La Moneta. Photo © Edward Olive

Muy Especial – Vancouver Playhouse, September 23, 2017
La Musica Del Flamenco – Waterfront Theatre, September 24, 2017

Wearing jeans and white sneakers, and her hair hanging loosely to her shoulders, Fuensanta La Moneta sat casually among the small audience inside the Waterfront Theatre to watch her musicians perform a short set in La Musica del Flamenco, the final event of the Vancouver International Flamenco Festival. She was barely recognizable as the explosive Flamenco dancer that commanded the Vancouver Playhouse stage the previous night. As her two singers Juan Angel Tirado and Sergio Gómez “El Colorao”, and guitarist Luis Mariano slipped effortlessly between casual banter and moving performance, it reminded me how candid artistic expression can be – no props, just their voices, their hands, one instrument, and their souls.

La Moneta performed her show, titled Muy Especial, the night before at the Vancouver Playhouse. Her performance, in the traditional Flamenco style, was raw, rousing and full-throttle. In several segments of her 90-minute show, she tirelessly pounded out clean and complex rhythms with her feet. Complimenting her impressive footwork were the dramatic gestures of her body that seemed to extract the very essence of her being with every reach, flick, twist and backbend. She was wild and unhindered, while her steady, piercing gaze exuded complete control. She was more bravado than subtle, which may not be to everyone’s taste, but her show evolved through a dramatic arc that suited her expression so well, I couldn’t imagine it being performed by anyone else.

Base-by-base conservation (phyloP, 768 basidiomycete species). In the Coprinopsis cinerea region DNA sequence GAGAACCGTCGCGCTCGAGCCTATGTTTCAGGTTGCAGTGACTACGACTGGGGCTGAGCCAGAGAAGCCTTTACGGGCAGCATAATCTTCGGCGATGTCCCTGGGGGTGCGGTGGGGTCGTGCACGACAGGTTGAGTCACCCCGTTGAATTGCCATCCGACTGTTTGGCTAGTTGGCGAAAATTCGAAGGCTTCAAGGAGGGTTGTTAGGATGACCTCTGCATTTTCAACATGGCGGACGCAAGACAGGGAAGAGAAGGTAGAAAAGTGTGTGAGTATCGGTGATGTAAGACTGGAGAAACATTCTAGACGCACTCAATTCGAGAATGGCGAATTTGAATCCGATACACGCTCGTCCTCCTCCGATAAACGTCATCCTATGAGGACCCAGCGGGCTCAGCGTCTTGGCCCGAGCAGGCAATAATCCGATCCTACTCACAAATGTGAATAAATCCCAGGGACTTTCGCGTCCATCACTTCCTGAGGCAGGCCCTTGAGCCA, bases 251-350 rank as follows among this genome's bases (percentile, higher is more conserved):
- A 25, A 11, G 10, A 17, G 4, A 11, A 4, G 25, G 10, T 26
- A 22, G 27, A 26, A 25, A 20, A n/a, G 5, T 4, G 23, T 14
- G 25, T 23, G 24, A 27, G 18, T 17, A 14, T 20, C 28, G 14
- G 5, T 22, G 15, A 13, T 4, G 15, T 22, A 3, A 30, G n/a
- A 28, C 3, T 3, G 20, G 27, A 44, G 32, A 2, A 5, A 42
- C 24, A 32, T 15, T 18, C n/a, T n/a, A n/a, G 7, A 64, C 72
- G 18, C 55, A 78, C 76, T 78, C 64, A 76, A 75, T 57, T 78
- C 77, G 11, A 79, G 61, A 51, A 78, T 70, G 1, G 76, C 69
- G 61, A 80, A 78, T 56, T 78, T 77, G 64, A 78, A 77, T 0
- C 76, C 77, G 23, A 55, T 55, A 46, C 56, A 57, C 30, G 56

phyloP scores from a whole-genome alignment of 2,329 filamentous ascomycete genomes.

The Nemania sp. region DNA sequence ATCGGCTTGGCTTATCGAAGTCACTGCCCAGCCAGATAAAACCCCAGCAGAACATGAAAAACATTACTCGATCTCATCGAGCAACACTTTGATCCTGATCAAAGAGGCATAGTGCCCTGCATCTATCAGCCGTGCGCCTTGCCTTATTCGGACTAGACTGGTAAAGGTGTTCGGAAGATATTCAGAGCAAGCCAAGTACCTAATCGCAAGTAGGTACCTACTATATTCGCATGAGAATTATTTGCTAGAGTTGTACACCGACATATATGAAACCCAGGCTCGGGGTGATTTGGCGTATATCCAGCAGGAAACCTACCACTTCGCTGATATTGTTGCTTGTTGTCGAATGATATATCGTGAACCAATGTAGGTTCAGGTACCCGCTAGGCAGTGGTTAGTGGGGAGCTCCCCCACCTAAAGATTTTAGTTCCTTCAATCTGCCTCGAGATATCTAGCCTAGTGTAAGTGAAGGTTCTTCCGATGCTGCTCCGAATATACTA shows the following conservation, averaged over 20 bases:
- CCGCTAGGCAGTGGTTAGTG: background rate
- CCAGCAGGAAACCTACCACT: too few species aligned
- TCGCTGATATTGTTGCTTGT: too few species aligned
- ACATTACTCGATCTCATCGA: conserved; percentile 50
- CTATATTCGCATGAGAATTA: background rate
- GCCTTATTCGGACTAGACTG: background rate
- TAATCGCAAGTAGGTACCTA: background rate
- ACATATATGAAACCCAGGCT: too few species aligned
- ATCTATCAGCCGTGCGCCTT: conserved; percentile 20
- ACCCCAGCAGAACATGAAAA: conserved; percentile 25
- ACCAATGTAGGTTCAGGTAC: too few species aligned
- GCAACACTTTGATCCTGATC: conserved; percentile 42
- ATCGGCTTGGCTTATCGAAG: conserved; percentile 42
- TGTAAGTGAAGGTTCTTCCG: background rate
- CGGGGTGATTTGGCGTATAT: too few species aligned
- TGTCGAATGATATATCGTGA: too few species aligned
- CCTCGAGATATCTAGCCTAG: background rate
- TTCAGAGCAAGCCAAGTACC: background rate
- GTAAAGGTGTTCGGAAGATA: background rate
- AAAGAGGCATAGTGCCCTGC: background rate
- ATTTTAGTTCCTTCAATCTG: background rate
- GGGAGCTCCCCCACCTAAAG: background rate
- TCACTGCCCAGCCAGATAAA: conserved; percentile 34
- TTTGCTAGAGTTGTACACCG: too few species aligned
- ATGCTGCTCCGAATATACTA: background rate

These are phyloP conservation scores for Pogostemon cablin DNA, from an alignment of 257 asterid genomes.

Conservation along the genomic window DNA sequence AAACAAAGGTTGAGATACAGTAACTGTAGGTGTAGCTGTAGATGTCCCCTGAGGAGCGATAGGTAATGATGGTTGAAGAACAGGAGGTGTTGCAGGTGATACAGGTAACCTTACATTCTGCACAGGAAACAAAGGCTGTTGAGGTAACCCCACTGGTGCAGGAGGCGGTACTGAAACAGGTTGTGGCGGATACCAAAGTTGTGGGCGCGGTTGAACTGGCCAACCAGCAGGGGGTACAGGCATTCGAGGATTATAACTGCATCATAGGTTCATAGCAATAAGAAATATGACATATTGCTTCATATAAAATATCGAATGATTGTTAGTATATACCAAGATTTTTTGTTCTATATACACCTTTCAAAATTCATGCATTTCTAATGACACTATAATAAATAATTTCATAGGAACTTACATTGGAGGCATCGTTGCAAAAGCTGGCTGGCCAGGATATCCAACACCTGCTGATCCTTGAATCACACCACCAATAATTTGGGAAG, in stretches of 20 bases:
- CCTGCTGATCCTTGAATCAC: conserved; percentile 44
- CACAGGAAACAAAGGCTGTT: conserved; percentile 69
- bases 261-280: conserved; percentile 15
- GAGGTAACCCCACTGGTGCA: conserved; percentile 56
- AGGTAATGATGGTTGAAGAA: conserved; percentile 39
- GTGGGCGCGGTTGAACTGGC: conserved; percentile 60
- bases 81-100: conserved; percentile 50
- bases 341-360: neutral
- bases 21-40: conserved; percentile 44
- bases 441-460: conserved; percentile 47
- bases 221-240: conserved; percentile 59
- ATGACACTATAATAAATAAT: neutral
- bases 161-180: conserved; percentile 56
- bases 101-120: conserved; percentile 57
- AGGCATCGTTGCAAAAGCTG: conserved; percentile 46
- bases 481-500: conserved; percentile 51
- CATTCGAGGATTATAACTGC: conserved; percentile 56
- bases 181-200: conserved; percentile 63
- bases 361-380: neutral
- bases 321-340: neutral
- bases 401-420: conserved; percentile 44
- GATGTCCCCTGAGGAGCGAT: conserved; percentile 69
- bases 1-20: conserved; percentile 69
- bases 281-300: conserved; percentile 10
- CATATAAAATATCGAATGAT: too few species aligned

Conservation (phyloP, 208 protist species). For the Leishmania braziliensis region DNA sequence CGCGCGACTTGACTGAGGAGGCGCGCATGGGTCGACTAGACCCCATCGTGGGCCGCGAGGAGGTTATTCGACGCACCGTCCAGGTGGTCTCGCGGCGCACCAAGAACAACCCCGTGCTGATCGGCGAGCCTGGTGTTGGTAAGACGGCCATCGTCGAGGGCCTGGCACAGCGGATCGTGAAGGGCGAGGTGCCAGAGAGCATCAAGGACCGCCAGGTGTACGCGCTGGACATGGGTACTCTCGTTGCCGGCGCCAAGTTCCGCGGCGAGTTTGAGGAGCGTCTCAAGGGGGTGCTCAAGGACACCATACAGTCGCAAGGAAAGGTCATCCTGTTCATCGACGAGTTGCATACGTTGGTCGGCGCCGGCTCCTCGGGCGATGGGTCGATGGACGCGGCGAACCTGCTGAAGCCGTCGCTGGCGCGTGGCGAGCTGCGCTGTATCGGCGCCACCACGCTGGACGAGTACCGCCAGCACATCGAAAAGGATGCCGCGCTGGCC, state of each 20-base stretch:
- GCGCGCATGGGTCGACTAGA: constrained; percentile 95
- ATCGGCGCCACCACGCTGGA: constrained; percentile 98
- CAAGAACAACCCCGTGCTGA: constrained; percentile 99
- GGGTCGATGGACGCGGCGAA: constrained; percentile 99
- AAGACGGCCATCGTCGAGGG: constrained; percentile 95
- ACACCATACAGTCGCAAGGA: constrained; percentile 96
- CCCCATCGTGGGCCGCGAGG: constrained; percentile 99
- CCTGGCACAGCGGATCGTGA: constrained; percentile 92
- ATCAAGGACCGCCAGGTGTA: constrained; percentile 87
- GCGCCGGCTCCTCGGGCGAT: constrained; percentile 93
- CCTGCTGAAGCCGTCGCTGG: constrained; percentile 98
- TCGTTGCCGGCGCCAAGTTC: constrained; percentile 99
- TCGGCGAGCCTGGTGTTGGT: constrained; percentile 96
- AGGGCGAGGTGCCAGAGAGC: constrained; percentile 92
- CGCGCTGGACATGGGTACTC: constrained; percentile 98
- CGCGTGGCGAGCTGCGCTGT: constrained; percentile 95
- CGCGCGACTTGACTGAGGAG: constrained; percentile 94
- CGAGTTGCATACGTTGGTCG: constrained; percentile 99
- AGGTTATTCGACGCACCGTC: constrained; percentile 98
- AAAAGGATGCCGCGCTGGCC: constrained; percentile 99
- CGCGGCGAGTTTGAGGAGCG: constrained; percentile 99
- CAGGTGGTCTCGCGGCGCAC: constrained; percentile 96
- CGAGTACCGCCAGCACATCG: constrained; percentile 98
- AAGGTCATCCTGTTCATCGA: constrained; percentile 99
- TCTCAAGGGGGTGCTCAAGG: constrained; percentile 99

The first of four acts was a sort of awakening, full of long, drawn out strides, with an emphasis on stillness that gave the audience the chance to admire her commanding stage presence. The second act built up into an intense crescendo that led to an exploration of more sombre, anguished emotions in third act. In the last act, she showed us her playful side with a lighter mood and smiles to the audience.

Her tasteful costumes, one for each act, amplified her already expansive movements. The costumes included a large shawl with sweeping fringe, long skirts with trailing trains that exposed vibrantly coloured ruffles with each kick, a navy bolero jacket with a touch of sequins, and in the last number, a polka dot skirt.

Her two singers Tirado and Gómez, and guitarist Mariano were at times overshadowed by the intensity of her performance, but their talents, Mariano, in particular, shone in the interludes between each act.

La Moneta. Photo ©Maud Sophie Andrieux